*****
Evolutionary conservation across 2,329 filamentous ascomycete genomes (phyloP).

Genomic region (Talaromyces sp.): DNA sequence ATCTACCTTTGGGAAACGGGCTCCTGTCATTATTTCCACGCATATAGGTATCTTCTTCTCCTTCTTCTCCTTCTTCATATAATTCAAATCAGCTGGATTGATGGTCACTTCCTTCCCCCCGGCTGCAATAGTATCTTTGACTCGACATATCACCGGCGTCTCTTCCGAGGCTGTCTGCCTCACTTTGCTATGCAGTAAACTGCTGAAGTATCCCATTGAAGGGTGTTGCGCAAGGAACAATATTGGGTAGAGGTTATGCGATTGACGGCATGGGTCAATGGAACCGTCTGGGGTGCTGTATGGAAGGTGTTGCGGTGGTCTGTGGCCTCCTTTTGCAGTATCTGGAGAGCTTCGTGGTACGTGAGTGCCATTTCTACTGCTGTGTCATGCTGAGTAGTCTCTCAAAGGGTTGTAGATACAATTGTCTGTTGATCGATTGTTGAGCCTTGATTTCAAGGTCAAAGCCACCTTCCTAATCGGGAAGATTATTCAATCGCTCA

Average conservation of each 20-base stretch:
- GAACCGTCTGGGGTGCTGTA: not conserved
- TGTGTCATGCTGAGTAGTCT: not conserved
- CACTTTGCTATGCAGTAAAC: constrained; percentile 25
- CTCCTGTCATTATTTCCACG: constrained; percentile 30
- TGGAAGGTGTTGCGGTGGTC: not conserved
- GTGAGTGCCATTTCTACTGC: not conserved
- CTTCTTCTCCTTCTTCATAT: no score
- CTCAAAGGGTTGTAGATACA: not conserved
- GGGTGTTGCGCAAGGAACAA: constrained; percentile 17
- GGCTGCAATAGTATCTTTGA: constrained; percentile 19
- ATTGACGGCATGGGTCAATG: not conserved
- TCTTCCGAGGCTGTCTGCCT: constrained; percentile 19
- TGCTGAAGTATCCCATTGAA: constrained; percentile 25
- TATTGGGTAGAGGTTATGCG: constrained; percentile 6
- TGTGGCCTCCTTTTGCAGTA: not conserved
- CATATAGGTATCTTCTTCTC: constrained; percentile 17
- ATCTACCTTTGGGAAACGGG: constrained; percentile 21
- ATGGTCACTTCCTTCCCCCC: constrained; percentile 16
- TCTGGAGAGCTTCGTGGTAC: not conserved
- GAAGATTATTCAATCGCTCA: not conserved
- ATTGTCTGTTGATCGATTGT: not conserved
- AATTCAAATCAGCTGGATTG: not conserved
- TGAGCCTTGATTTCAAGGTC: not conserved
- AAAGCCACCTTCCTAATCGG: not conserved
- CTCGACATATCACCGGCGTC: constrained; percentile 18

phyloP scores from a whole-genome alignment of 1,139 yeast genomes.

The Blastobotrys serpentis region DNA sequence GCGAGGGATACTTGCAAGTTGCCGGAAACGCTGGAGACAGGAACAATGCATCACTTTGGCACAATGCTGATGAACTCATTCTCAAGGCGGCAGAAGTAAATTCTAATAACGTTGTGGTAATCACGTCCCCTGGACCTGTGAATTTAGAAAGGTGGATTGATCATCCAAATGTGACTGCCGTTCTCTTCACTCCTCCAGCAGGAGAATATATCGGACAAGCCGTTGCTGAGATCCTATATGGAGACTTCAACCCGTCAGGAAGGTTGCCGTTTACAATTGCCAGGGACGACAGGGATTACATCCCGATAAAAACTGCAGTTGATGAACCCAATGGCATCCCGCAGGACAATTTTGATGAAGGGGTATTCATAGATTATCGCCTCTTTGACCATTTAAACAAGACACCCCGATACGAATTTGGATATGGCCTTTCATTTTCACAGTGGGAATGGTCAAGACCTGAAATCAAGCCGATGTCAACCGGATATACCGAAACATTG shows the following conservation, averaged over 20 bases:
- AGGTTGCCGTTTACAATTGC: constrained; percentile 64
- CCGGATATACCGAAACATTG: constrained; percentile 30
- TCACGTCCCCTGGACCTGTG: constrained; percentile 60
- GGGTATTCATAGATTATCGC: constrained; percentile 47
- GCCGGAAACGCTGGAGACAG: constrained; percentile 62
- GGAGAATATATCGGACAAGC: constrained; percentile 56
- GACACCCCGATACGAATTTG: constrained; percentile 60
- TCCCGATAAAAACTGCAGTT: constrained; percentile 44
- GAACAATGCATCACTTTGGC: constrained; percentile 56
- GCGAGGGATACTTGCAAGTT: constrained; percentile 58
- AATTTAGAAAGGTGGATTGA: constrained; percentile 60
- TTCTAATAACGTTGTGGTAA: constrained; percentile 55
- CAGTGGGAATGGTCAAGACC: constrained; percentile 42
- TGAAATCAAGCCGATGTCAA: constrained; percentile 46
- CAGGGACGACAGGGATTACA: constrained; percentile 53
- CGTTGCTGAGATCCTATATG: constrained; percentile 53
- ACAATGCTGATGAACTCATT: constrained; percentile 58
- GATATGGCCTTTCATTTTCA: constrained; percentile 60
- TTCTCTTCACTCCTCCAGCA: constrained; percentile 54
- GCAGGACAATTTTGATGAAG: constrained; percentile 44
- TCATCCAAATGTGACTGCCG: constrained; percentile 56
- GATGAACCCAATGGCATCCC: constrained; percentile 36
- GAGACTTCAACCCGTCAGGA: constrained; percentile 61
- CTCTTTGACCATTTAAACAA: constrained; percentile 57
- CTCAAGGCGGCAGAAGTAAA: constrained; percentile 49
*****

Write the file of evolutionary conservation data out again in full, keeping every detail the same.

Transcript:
Evolutionary conservation across 2,329 filamentous ascomycete genomes (phyloP).

Genomic region (Talaromyces sp.): DNA sequence ATCTACCTTTGGGAAACGGGCTCCTGTCATTATTTCCACGCATATAGGTATCTTCTTCTCCTTCTTCTCCTTCTTCATATAATTCAAATCAGCTGGATTGATGGTCACTTCCTTCCCCCCGGCTGCAATAGTATCTTTGACTCGACATATCACCGGCGTCTCTTCCGAGGCTGTCTGCCTCACTTTGCTATGCAGTAAACTGCTGAAGTATCCCATTGAAGGGTGTTGCGCAAGGAACAATATTGGGTAGAGGTTATGCGATTGACGGCATGGGTCAATGGAACCGTCTGGGGTGCTGTATGGAAGGTGTTGCGGTGGTCTGTGGCCTCCTTTTGCAGTATCTGGAGAGCTTCGTGGTACGTGAGTGCCATTTCTACTGCTGTGTCATGCTGAGTAGTCTCTCAAAGGGTTGTAGATACAATTGTCTGTTGATCGATTGTTGAGCCTTGATTTCAAGGTCAAAGCCACCTTCCTAATCGGGAAGATTATTCAATCGCTCA

Average conservation of each 20-base stretch:
- GAACCGTCTGGGGTGCTGTA: not conserved
- TGTGTCATGCTGAGTAGTCT: not conserved
- CACTTTGCTATGCAGTAAAC: constrained; percentile 25
- CTCCTGTCATTATTTCCACG: constrained; percentile 30
- TGGAAGGTGTTGCGGTGGTC: not conserved
- GTGAGTGCCATTTCTACTGC: not conserved
- CTTCTTCTCCTTCTTCATAT: no score
- CTCAAAGGGTTGTAGATACA: not conserved
- GGGTGTTGCGCAAGGAACAA: constrained; percentile 17
- GGCTGCAATAGTATCTTTGA: constrained; percentile 19
- ATTGACGGCATGGGTCAATG: not conserved
- TCTTCCGAGGCTGTCTGCCT: constrained; percentile 19
- TGCTGAAGTATCCCATTGAA: constrained; percentile 25
- TATTGGGTAGAGGTTATGCG: constrained; percentile 6
- TGTGGCCTCCTTTTGCAGTA: not conserved
- CATATAGGTATCTTCTTCTC: constrained; percentile 17
- ATCTACCTTTGGGAAACGGG: constrained; percentile 21
- ATGGTCACTTCCTTCCCCCC: constrained; percentile 16
- TCTGGAGAGCTTCGTGGTAC: not conserved
- GAAGATTATTCAATCGCTCA: not conserved
- ATTGTCTGTTGATCGATTGT: not conserved
- AATTCAAATCAGCTGGATTG: not conserved
- TGAGCCTTGATTTCAAGGTC: not conserved
- AAAGCCACCTTCCTAATCGG: not conserved
- CTCGACATATCACCGGCGTC: constrained; percentile 18

phyloP scores from a whole-genome alignment of 1,139 yeast genomes.

The Blastobotrys serpentis region DNA sequence GCGAGGGATACTTGCAAGTTGCCGGAAACGCTGGAGACAGGAACAATGCATCACTTTGGCACAATGCTGATGAACTCATTCTCAAGGCGGCAGAAGTAAATTCTAATAACGTTGTGGTAATCACGTCCCCTGGACCTGTGAATTTAGAAAGGTGGATTGATCATCCAAATGTGACTGCCGTTCTCTTCACTCCTCCAGCAGGAGAATATATCGGACAAGCCGTTGCTGAGATCCTATATGGAGACTTCAACCCGTCAGGAAGGTTGCCGTTTACAATTGCCAGGGACGACAGGGATTACATCCCGATAAAAACTGCAGTTGATGAACCCAATGGCATCCCGCAGGACAATTTTGATGAAGGGGTATTCATAGATTATCGCCTCTTTGACCATTTAAACAAGACACCCCGATACGAATTTGGATATGGCCTTTCATTTTCACAGTGGGAATGGTCAAGACCTGAAATCAAGCCGATGTCAACCGGATATACCGAAACATTG shows the following conservation, averaged over 20 bases:
- AGGTTGCCGTTTACAATTGC: constrained; percentile 64
- CCGGATATACCGAAACATTG: constrained; percentile 30
- TCACGTCCCCTGGACCTGTG: constrained; percentile 60
- GGGTATTCATAGATTATCGC: constrained; percentile 47
- GCCGGAAACGCTGGAGACAG: constrained; percentile 62
- GGAGAATATATCGGACAAGC: constrained; percentile 56
- GACACCCCGATACGAATTTG: constrained; percentile 60
- TCCCGATAAAAACTGCAGTT: constrained; percentile 44
- GAACAATGCATCACTTTGGC: constrained; percentile 56
- GCGAGGGATACTTGCAAGTT: constrained; percentile 58
- AATTTAGAAAGGTGGATTGA: constrained; percentile 60
- TTCTAATAACGTTGTGGTAA: constrained; percentile 55
- CAGTGGGAATGGTCAAGACC: constrained; percentile 42
- TGAAATCAAGCCGATGTCAA: constrained; percentile 46
- CAGGGACGACAGGGATTACA: constrained; percentile 53
- CGTTGCTGAGATCCTATATG: constrained; percentile 53
- ACAATGCTGATGAACTCATT: constrained; percentile 58
- GATATGGCCTTTCATTTTCA: constrained; percentile 60
- TTCTCTTCACTCCTCCAGCA: constrained; percentile 54
- GCAGGACAATTTTGATGAAG: constrained; percentile 44
- TCATCCAAATGTGACTGCCG: constrained; percentile 56
- GATGAACCCAATGGCATCCC: constrained; percentile 36
- GAGACTTCAACCCGTCAGGA: constrained; percentile 61
- CTCTTTGACCATTTAAACAA: constrained; percentile 57
- CTCAAGGCGGCAGAAGTAAA: constrained; percentile 49